The Burkland bullet drilled the timers with a new record speed, prompting an emotional celebration at the far end of the course as Tom exited the car. In the jubilation, important human details are not forgotten. A closer examination of the 411 numbers on the back of the car reveals the number 131 painted in smaller digits on one of the numerals, a gesture of respect for the late Nolan White, and the Burklands' way of giving their friend one more record ride. After congratulations all around, Tom Burkland and Rick White (Nolan's son and partner) strolled a short distance down the course together in private reflection. No doubt, Nolan was with them.

Tom Burkland
Tom Burkland
Here's the chrome-moly frame under construction in Burkland's small shop. Note the plating surrounding the driver compartment to shield Tom from debris if an accident occurs. You can also see the breakaway gas tanks on either side of the cockpit.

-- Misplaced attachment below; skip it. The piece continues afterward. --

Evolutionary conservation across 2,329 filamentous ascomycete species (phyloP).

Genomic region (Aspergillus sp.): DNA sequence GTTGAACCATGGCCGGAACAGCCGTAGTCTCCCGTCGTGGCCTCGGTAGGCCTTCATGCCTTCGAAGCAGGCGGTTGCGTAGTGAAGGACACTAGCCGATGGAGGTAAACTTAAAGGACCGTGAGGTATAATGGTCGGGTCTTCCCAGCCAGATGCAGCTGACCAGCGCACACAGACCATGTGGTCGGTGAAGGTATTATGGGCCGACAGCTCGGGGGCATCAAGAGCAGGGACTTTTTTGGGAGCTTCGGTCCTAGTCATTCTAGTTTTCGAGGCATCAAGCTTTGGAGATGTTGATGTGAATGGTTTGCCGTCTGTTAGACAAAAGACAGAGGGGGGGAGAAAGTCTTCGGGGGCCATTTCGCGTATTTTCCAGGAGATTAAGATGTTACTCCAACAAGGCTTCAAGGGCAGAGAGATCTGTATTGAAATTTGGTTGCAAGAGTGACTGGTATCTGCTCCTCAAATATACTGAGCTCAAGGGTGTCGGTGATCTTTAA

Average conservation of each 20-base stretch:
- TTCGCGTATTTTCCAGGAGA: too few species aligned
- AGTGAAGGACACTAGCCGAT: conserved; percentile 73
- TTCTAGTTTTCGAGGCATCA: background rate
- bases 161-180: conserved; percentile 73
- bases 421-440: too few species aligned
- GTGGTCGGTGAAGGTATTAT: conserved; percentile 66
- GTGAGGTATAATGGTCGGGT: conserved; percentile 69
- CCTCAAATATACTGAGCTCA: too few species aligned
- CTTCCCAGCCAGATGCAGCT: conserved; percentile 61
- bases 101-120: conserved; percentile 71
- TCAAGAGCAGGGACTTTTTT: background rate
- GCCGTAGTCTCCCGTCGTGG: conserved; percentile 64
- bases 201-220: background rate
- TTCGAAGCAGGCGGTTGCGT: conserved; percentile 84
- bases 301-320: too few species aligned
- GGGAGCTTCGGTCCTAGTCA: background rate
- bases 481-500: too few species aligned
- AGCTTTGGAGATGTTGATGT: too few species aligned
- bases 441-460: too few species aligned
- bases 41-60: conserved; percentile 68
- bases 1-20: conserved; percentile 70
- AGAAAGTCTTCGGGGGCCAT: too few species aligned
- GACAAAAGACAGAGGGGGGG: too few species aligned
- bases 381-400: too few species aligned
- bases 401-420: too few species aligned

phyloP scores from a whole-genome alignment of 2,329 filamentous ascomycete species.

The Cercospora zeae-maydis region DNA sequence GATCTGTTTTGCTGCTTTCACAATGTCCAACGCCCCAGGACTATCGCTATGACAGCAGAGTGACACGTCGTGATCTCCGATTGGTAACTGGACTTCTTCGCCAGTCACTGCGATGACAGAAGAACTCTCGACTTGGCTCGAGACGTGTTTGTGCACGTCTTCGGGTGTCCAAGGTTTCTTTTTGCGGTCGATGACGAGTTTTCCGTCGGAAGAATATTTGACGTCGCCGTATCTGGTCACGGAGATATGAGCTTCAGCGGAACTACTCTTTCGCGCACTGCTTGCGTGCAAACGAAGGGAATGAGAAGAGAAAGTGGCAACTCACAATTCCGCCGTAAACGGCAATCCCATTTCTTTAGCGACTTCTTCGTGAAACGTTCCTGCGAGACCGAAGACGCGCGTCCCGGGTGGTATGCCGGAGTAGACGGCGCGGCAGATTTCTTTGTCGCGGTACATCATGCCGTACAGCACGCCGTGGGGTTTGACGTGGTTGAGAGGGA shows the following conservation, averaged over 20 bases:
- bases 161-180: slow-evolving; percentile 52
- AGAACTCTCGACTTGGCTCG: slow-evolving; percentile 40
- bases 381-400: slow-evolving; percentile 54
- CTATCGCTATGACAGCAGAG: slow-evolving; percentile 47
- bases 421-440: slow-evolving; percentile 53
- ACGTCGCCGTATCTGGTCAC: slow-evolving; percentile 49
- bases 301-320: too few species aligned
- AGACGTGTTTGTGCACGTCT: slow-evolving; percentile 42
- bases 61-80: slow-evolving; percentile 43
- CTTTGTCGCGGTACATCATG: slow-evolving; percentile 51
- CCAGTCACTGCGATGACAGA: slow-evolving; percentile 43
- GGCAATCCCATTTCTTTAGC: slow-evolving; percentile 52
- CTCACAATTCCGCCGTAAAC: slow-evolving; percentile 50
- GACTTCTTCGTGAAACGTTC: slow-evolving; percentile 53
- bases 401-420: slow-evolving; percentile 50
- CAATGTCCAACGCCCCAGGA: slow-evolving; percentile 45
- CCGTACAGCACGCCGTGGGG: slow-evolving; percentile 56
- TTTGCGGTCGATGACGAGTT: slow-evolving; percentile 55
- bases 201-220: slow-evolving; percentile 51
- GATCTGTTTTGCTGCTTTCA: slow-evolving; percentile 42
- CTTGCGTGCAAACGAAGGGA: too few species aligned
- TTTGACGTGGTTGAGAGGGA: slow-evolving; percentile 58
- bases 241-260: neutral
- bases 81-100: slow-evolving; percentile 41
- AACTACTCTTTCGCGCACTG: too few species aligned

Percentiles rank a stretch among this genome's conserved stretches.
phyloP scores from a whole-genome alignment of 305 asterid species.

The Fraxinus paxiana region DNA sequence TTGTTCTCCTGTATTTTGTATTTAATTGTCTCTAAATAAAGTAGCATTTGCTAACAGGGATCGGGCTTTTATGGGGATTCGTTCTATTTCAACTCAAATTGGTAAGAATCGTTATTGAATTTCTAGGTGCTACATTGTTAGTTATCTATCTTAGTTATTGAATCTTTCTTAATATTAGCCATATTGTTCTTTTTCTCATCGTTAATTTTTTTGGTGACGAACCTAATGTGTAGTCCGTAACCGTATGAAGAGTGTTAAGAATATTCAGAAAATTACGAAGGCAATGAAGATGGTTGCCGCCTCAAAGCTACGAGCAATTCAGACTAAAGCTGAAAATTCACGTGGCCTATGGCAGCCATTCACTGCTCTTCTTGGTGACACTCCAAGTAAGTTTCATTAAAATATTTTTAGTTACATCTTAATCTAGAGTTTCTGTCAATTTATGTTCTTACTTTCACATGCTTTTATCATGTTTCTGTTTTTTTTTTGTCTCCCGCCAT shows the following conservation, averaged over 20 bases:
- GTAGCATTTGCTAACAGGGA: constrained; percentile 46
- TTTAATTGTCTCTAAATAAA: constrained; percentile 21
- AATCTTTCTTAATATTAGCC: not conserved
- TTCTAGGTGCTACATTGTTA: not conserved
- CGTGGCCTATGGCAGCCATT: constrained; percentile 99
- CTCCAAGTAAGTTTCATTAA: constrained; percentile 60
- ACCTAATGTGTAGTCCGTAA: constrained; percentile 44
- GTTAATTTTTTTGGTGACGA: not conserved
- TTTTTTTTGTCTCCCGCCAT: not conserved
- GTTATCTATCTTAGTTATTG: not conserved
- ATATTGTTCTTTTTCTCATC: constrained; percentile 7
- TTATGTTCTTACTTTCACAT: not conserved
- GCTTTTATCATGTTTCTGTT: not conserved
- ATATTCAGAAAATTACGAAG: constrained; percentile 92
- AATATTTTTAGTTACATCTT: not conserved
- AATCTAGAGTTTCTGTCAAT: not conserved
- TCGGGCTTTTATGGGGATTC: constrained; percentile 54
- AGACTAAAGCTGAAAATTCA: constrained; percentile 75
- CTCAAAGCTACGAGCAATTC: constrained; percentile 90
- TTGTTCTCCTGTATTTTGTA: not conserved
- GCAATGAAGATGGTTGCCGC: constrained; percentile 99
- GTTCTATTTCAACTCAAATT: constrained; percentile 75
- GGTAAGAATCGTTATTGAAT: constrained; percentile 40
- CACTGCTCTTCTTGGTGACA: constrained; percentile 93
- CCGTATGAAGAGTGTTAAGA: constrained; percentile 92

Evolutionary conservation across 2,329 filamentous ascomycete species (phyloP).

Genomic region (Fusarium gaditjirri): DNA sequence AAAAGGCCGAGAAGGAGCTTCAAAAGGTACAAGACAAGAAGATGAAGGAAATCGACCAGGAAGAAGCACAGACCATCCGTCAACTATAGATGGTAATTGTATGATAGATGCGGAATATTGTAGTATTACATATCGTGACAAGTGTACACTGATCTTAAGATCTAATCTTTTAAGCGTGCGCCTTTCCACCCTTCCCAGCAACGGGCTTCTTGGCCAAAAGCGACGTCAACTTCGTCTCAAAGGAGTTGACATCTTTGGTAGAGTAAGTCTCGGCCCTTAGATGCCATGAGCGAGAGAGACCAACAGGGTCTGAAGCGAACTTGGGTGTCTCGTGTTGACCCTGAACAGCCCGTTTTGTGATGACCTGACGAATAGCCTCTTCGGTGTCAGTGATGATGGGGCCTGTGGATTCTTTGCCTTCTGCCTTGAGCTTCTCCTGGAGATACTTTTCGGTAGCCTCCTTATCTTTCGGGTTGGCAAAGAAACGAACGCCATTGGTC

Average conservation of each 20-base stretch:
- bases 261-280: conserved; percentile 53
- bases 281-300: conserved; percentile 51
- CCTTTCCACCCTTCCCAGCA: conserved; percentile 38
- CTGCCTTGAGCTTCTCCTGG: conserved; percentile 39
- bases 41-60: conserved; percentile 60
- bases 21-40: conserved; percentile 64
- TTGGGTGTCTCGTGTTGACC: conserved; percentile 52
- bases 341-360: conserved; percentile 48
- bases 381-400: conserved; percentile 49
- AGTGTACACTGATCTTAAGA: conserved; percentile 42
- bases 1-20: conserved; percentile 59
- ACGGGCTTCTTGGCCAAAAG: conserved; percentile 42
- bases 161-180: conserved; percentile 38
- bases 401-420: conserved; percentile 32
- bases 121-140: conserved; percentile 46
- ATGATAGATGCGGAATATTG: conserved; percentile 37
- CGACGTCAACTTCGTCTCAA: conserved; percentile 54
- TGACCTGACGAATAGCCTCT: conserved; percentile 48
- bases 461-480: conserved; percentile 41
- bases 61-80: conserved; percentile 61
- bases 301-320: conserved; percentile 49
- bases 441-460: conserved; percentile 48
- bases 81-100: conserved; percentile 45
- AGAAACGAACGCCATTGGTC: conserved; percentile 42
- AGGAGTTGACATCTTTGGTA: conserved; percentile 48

Tom Burkland
Tom Burkland
Supercharged Donovan Hemis power the 'liner. Each has 2,300hp potential at WOT and 38 pounds of boost, but they have only been run at 53 percent throttle opening and 21 pounds to avoid excessive wheelspin. At that throttle angle, the combined engine output is about 3,000 hp.
Tom Burkland
The land speed supercrew from left to right, Rex Svoboda (Missoula, Montana); Betty and Gene Burkland (Great Falls, Montana); Herb and Nicky Ferguson (Columbia Falls, Montana); Alan Maynard (Apache Junction, Arizona); Gary Stauffer (Brigham City, Utah); Mel Sudweeks (Centerville, Utah); Bill York (Missoula, Montana); and Bill, Steve, and Keith Hunter (Great Falls, Montana). Tom Burkland is in the rear.
Tom Burkland
The Burklands received support from Auto Meter in the form of complete instrumentation packages for each engine. If you're claustrophobic, it'll freak you out to know there are less than 5 gallons of airspace around Tom when the canopy is closed.

The Burkland family's earlier Bonneville cars

Ugo Fadini

The Studebaker Competition Coupe